Dear Donna: Wedding Invitation Envelope Shape Advice

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WELCOME to our new series: "Dear Donna" with questions/concerns from our brides with questions (and answers!) on all things stationery, weddings and etiquette. if you have a nagging, question, please feel free to ask Donna


Dear Donna,

I keep hearing everyone say how my wedding invitation sets the tone for my day. The other day I had a nightmare that my beautiful invitation arrived all crushed, bent and for all points of definition, DESTROYED. I need some advice on Wedding Invitation Envelopes!  Is there any way to prevent this? Should I do square or rectangular? Please help!

Stressed & Confused Bride


Dear S&C Bride,

I am often asked my opinion about Square vs. Retangular Envelopes for Wedding Invitations. Rectangular Envelopes are the "classic" shape. Square is the "modern" shape. Since there really is only one option for sending a formal wedding invitation (by the United States Postal Service (USPS) and we have no control over what happens once these beautiful invitations leave our hands.

But there is one thing that could possibly help.

It's not exactly a secret but most people don't think about (unless you are an invitation designer that also happens to bring the sealed invites to the post office for your brides ---> me). This is something that I've "discovered" and I'm going to let you in on my little secret.... it is... (wait for it)......

Are you ready?

The "secret" weapon for saving that invitation from the Postal Stamping Machine of death.

The "secret" weapon for saving that invitation from the Postal Stamping Machine of death.

It's the SQUARE envelope!

A square envelope!

Let me explain: all envelopes need postage affixed to the outer envelope to give the Post Office "permission" to send it to its rightful owner. Because they don't want you to use the stamp again, the stamp is marked or "cancelled". Those automatic letter sorters exert hundreds of pounds of pressure on your envelope and cancels the stamp. If you have a pretty rhinestone on your rectangular invitation, chances are it will bee crushed or will at least put a nice hole in your outer envelope. Bummer.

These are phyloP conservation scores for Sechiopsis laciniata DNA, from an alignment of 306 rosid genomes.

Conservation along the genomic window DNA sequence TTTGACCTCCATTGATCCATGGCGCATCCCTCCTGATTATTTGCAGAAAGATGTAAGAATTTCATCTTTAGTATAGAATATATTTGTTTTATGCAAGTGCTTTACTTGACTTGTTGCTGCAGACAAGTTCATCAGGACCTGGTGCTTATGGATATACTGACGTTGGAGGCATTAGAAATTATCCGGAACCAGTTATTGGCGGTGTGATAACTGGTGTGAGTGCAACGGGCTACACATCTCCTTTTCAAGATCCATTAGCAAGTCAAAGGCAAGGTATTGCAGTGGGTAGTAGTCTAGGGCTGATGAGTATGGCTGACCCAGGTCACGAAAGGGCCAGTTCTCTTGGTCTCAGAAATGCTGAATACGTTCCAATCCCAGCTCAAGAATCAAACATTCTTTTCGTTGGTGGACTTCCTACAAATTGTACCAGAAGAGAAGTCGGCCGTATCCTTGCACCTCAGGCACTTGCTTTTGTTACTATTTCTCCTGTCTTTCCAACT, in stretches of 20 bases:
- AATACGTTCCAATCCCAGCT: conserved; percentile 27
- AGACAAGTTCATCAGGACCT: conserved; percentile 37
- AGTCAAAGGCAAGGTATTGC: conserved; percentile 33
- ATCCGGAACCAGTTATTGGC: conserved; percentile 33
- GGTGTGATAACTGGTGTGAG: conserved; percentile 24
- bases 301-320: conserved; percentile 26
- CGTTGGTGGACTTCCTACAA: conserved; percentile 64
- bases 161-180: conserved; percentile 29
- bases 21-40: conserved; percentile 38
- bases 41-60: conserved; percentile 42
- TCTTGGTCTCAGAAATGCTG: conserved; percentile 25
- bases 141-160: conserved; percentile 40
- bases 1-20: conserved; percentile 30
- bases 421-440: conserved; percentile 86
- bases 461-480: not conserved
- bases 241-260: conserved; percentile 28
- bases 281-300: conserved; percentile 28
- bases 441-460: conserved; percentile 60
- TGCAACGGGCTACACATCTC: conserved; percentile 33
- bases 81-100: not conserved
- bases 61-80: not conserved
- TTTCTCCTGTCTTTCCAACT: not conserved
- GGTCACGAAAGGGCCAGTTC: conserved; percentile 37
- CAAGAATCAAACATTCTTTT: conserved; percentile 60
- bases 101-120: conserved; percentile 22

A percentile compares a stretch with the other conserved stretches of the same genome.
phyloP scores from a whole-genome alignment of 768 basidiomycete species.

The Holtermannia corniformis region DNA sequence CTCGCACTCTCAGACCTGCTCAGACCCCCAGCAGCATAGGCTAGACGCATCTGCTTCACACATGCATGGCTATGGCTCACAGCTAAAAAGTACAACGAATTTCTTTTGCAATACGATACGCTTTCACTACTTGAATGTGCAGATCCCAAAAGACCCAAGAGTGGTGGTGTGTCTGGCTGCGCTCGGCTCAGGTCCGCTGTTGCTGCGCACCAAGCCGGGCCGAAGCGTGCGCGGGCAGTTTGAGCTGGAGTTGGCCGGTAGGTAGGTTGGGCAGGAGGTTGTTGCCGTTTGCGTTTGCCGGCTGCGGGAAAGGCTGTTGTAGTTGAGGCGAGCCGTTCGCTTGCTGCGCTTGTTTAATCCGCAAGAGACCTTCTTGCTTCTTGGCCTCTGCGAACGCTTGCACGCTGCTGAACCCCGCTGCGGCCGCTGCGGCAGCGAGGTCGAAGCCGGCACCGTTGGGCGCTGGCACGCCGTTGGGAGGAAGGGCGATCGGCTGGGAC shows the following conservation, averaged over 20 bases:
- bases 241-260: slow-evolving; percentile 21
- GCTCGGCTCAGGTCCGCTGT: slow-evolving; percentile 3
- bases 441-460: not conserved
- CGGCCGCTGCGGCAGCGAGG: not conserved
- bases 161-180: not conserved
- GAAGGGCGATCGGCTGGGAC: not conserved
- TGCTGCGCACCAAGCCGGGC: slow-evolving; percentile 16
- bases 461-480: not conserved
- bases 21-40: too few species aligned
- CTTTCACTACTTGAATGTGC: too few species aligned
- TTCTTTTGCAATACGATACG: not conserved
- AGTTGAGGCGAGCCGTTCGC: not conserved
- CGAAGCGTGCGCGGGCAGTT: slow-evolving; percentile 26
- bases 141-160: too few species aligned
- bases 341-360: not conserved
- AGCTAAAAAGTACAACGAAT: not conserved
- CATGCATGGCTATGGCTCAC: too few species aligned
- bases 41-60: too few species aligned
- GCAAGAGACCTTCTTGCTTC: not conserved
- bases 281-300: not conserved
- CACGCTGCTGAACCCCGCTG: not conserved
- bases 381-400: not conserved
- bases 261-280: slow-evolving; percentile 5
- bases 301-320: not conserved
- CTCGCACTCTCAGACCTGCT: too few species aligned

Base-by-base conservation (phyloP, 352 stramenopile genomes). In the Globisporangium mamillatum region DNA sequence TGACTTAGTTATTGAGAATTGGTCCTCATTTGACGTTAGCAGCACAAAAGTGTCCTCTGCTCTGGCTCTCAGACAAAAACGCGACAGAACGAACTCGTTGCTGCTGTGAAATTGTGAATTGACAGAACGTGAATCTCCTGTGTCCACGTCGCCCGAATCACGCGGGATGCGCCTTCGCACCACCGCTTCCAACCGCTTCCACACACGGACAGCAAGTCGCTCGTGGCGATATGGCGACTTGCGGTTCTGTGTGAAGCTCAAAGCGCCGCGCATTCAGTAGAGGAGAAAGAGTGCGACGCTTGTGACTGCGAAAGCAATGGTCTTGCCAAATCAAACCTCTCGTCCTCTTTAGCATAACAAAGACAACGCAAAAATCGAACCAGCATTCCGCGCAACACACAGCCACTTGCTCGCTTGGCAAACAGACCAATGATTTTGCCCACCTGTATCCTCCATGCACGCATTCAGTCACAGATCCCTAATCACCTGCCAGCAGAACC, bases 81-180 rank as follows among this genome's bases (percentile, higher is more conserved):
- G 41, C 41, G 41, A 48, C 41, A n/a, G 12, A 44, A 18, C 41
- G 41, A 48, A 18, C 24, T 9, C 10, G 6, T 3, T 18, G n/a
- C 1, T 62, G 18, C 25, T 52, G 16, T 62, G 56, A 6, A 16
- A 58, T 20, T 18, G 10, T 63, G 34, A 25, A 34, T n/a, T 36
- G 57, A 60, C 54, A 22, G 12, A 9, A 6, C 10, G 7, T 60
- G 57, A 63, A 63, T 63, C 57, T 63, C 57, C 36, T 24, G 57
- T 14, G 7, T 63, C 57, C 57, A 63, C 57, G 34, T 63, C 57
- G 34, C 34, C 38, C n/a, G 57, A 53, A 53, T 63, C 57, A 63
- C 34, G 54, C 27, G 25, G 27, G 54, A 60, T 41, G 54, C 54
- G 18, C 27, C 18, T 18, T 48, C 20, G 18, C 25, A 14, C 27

There is hand cancelling and this means that the stamp/envelope gets its cancelling by hand. It is a much more "gentle" process but it doesn't promise that your rectangular envelope might not still go through the "Postal Machine of Death (PMOD)". Your envelope goes on quite a journey and just because it's hand canceled and even specifically notated at the original Post Office does NOT mean anything. I know because I've seen it happen counless times from my own Post Office despite all attempts from the Postmaster to prevent it otherwise. 

Enter the SQUARE envelope. The SQUARE is, by USPS definition, non-machinable. Meaning, it can't go through the PMOD and therefore is saved being pressed and therefore preserved from the smashing against the plates. 

There is a surcharge of $0.21 per envelope for using a square. Most sites will tell you that you can save money by going with the rectangular shape to avoid the surcharge. On paper, this is true.  I would rather pay 21 cents per invitation than risk having to send invitations again because they were destroyed by the automatic sorter. We don't know about you, but that is a small price to pay for isurance against the PMOD.There are parameters for the size of the SQUARE (it needs to be at or smaller than 6.125" x 6.125") and it cannot be more than 0.5" thick to qualify for a letter. Again, stranger things have happened but we rarely have problems with the SQUARE. 

When in doubt, it's always worth the trip to the Post Office to bring your sample invitation and send it to yourself so see how it travels. This is a service we offer to our Stationery/Invitation clients. We probably do 90% of our Custom Invitation business in Square Envelopes. 

Our closing advice?

1) Give yourself plenty of time when planning, ordering and mailing your wedding invitations. The process takes much longer than you might think! Our average order of 100 invitations is approximately 40-50 hours from start to finish. 

2) Send a test invitation to yourself if you can. It is helpful to see how your invitation travels but it's not always an option. 

3) Consider envelope liners or a pocket style invitation if you are using any hard embellishment in your design to help protect and pad your invite. 

4) Consider a SQUARE shape! :) It's non-machinable and won't go through the PMOD. 

For more information on mailing please refer to the United States Postal Service's "A Customer's Guide to Mailing"

I hope this advice helps you!

Yours in paper,